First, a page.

Purpose: To assess the relationship between the radiofrequency (RF) output power and the intra-oesophageal temperature for hyperthermia of the whole thoracic region, and also to evaluate the patients' characteristics associated with adequate heating. Materials and methods: Fifty-nine patients with thoracic cancer treated with radiotherapy plus hyperthermia were retrospectively analysed. The 8-MHz RF capacitive heating device was applied, both the upper and lower electrodes were 300 mm in diameter, placed on opposite sides of the whole thoracic region. All the patients also underwent intra-oesophageal temperature measurements. Results: All thermal parameters, Tmin, Tmax, Tave, and %T ≥ 41°C, of the intra-oesophageal temperature highly correlated with the median RF output power (p < 0.0001), and the relations were independent in the multivariable analyses including clinical characteristics (p < 0.01). The performance status showed a statistically significant association on Tmax, Tave and %T ≥ 41°C (p < 0.05). The patient age and subcutaneous fat at some levels were inversely correlated with the thermal parameters (p < 0.05). Conclusion: The RF output power was significantly correlated with the intra-oesophageal temperature; it could be used as a promising parameter to assess the efficacy of hyperthermia for the whole thoracic region. Higher intra-oesophageal temperature may be achieved in patients with good performance status, younger age and thinner subcutaneous fat. © 2011 Informa UK Ltd. All rights reserved. Source


Chong Y.,Hara Sanshin Hospital | Yakushiji H.,Clinical Laboratory | Ito Y.,Hara Sanshin Hospital | Kamimura T.,Hara Sanshin Hospital
International Journal of Infectious Diseases | Year: 2010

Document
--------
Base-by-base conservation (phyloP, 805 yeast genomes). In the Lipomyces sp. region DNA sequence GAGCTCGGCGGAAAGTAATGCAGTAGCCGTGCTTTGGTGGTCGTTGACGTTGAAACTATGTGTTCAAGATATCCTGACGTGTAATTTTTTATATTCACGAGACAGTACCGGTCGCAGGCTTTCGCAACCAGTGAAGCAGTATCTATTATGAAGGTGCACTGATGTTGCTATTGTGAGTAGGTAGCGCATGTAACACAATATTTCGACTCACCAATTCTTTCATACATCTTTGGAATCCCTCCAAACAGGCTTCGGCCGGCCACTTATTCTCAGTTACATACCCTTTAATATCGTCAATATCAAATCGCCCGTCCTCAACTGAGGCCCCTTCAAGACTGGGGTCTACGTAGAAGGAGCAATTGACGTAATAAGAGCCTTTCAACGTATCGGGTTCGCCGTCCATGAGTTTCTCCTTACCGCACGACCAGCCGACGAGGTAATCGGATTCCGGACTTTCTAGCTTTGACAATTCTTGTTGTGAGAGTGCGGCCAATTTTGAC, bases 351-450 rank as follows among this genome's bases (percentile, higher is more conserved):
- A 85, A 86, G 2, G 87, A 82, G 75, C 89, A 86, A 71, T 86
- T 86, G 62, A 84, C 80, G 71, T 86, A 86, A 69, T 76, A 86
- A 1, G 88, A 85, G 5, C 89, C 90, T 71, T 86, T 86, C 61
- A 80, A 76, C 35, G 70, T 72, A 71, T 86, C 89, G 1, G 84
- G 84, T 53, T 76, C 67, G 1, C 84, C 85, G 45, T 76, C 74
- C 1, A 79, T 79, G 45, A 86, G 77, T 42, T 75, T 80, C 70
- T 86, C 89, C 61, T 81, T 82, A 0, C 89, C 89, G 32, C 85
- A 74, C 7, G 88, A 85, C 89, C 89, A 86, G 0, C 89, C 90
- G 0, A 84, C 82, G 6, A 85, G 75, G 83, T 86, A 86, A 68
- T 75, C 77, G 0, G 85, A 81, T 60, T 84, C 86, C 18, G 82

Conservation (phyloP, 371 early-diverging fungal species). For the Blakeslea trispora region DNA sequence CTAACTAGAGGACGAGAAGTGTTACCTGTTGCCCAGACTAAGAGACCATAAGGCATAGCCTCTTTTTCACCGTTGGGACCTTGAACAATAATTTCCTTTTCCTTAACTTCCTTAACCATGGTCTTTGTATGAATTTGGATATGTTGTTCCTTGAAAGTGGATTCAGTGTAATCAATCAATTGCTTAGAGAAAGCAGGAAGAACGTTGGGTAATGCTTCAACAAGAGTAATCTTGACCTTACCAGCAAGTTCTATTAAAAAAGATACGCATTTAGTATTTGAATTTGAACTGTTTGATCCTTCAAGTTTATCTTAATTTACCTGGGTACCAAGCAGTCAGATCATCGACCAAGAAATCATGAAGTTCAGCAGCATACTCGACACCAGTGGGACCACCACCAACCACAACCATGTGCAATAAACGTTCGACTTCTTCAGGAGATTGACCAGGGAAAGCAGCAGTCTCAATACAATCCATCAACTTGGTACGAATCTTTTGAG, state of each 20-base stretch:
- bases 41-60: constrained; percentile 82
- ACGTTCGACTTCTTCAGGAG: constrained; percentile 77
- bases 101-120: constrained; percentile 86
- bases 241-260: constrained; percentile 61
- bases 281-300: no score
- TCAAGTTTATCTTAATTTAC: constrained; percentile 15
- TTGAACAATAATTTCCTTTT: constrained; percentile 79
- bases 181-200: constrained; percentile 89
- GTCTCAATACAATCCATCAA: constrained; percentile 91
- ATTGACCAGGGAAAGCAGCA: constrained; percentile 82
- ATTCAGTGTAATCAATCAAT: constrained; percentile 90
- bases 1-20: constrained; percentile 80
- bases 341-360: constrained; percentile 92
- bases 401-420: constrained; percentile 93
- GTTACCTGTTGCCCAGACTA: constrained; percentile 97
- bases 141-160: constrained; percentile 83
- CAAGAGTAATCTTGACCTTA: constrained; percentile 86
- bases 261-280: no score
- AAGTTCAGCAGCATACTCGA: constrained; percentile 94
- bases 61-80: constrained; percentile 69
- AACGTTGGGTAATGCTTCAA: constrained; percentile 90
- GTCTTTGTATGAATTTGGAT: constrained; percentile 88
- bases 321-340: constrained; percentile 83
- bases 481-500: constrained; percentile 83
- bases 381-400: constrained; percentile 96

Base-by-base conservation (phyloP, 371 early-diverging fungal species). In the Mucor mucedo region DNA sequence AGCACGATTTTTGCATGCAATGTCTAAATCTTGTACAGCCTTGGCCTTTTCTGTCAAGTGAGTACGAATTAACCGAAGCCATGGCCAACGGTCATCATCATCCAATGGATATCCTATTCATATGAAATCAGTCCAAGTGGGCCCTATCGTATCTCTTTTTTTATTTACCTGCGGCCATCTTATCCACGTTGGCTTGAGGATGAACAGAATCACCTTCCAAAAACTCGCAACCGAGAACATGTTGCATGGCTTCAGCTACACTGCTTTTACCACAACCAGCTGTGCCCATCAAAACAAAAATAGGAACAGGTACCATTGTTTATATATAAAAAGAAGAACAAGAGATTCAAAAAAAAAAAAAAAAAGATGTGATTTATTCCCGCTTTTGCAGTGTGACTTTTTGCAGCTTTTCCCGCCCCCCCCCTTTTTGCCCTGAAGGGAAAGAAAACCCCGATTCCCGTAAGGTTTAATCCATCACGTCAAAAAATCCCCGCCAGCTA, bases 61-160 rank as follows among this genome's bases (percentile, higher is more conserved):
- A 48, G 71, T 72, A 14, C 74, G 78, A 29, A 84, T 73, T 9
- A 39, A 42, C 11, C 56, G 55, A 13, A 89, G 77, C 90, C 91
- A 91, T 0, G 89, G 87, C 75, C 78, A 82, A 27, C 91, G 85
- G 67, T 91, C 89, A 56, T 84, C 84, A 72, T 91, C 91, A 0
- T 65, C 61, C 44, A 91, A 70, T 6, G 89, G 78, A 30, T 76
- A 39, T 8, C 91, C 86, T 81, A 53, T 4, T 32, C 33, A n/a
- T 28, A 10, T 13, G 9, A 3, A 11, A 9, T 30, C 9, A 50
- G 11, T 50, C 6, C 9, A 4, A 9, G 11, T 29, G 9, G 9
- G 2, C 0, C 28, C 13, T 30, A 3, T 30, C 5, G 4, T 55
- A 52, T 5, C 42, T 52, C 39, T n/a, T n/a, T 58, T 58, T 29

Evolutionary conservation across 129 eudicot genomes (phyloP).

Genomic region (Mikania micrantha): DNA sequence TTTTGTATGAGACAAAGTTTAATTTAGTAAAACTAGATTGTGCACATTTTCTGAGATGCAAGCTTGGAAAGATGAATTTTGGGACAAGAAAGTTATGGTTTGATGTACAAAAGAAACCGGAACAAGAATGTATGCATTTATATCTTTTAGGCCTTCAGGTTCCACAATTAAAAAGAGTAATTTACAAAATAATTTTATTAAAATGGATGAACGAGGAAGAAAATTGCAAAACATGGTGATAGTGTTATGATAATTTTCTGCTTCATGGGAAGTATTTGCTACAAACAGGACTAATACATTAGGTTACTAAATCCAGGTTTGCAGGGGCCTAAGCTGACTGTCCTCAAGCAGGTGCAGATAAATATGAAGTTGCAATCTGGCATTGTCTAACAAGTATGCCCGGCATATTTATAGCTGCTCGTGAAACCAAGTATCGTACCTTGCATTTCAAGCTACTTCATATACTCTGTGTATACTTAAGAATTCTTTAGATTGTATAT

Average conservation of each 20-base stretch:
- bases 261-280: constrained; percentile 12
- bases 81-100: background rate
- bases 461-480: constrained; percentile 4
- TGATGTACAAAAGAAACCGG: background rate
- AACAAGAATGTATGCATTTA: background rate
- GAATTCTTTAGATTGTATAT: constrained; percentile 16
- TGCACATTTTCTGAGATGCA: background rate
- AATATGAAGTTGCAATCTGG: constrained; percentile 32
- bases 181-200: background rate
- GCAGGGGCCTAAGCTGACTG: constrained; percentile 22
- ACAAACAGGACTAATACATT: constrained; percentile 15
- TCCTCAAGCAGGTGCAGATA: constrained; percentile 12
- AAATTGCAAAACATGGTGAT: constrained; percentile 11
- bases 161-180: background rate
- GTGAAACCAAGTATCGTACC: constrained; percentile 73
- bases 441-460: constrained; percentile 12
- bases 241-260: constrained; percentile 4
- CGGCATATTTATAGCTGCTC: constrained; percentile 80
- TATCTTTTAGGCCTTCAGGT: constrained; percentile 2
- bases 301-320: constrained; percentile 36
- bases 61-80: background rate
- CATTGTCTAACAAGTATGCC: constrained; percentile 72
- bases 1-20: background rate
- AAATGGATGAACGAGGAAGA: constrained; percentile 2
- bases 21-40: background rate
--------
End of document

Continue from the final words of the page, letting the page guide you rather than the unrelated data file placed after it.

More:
Objectives: This study was performed to determine the local etiologic pattern of blood culture isolates and antibiotic resistance in febrile neutropenic patients with hematological malignancies. Methods: A total of 142 blood culture isolates from febrile neutropenic patients admitted to our hematology unit were examined, particularly for the detection of cefepime resistance, because cefepime, a fourth-generation cephalosporin, has been used in our unit as initial therapy for febrile neutropenia. Results: Among all isolates, 67 (47.2%) were Gram-positive bacteria, the majority of which were fully sensitive to vancomycin. Gram-negative bacteria accounted for 68 (47.9%) of the isolates. Cefepime resistance was seen in 24 (35.3%) of the Gram-negative isolates, and had significantly increased in 2007. The cefepime-resistant isolates primarily consisted of Escherichia coli, Pseudomonas aeruginosa, and Klebsiella pneumoniae. Approximately 60% of the cefepime-resistant isolates were extended-spectrum β-lactamase (ESBL)-producing organisms. Molecular analysis showed the predominant emergence of CTX-M types. Most of the cefepime-resistant isolates were resistant to third- and various fourth-generation cephalosporins, while having a high susceptibility to carbapenems, particularly meropenem. Conclusions: Cefepime resistance was often detected in the blood culture isolates from febrile neutropenic patients. This result suggests that therapeutic strategies for febrile neutropenia should be modified based on the local antibiotic resistance patterns. © 2010 International Society for Infectious Diseases. Source